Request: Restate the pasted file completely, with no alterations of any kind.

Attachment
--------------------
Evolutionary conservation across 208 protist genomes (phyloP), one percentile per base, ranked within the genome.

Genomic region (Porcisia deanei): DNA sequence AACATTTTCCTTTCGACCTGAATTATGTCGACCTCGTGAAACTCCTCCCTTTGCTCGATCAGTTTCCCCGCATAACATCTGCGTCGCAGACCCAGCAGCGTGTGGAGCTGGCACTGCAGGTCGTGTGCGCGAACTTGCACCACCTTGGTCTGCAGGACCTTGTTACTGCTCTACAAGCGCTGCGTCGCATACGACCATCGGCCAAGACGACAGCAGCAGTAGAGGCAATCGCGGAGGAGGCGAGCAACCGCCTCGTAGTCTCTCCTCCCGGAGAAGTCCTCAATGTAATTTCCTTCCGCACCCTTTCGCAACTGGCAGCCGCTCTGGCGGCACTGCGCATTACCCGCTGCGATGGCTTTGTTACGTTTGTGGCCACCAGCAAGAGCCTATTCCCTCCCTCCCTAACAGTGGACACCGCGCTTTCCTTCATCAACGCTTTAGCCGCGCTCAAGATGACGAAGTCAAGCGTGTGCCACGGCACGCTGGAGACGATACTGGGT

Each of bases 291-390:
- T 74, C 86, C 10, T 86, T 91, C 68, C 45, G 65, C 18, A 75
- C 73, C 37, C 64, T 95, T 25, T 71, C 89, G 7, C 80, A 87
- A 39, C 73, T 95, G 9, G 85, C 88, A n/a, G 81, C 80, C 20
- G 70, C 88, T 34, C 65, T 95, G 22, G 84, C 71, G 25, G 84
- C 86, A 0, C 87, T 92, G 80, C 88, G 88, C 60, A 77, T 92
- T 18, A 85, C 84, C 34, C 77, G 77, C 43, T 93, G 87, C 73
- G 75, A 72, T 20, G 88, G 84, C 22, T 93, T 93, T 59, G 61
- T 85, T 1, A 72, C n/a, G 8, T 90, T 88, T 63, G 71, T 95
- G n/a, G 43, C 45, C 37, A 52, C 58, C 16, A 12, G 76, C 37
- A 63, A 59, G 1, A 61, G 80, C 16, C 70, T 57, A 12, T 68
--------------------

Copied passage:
Evolutionary conservation across 208 protist genomes (phyloP), one percentile per base, ranked within the genome.

Genomic region (Porcisia deanei): DNA sequence AACATTTTCCTTTCGACCTGAATTATGTCGACCTCGTGAAACTCCTCCCTTTGCTCGATCAGTTTCCCCGCATAACATCTGCGTCGCAGACCCAGCAGCGTGTGGAGCTGGCACTGCAGGTCGTGTGCGCGAACTTGCACCACCTTGGTCTGCAGGACCTTGTTACTGCTCTACAAGCGCTGCGTCGCATACGACCATCGGCCAAGACGACAGCAGCAGTAGAGGCAATCGCGGAGGAGGCGAGCAACCGCCTCGTAGTCTCTCCTCCCGGAGAAGTCCTCAATGTAATTTCCTTCCGCACCCTTTCGCAACTGGCAGCCGCTCTGGCGGCACTGCGCATTACCCGCTGCGATGGCTTTGTTACGTTTGTGGCCACCAGCAAGAGCCTATTCCCTCCCTCCCTAACAGTGGACACCGCGCTTTCCTTCATCAACGCTTTAGCCGCGCTCAAGATGACGAAGTCAAGCGTGTGCCACGGCACGCTGGAGACGATACTGGGT

Each of bases 291-390:
- T 74, C 86, C 10, T 86, T 91, C 68, C 45, G 65, C 18, A 75
- C 73, C 37, C 64, T 95, T 25, T 71, C 89, G 7, C 80, A 87
- A 39, C 73, T 95, G 9, G 85, C 88, A n/a, G 81, C 80, C 20
- G 70, C 88, T 34, C 65, T 95, G 22, G 84, C 71, G 25, G 84
- C 86, A 0, C 87, T 92, G 80, C 88, G 88, C 60, A 77, T 92
- T 18, A 85, C 84, C 34, C 77, G 77, C 43, T 93, G 87, C 73
- G 75, A 72, T 20, G 88, G 84, C 22, T 93, T 93, T 59, G 61
- T 85, T 1, A 72, C n/a, G 8, T 90, T 88, T 63, G 71, T 95
- G n/a, G 43, C 45, C 37, A 52, C 58, C 16, A 12, G 76, C 37
- A 63, A 59, G 1, A 61, G 80, C 16, C 70, T 57, A 12, T 68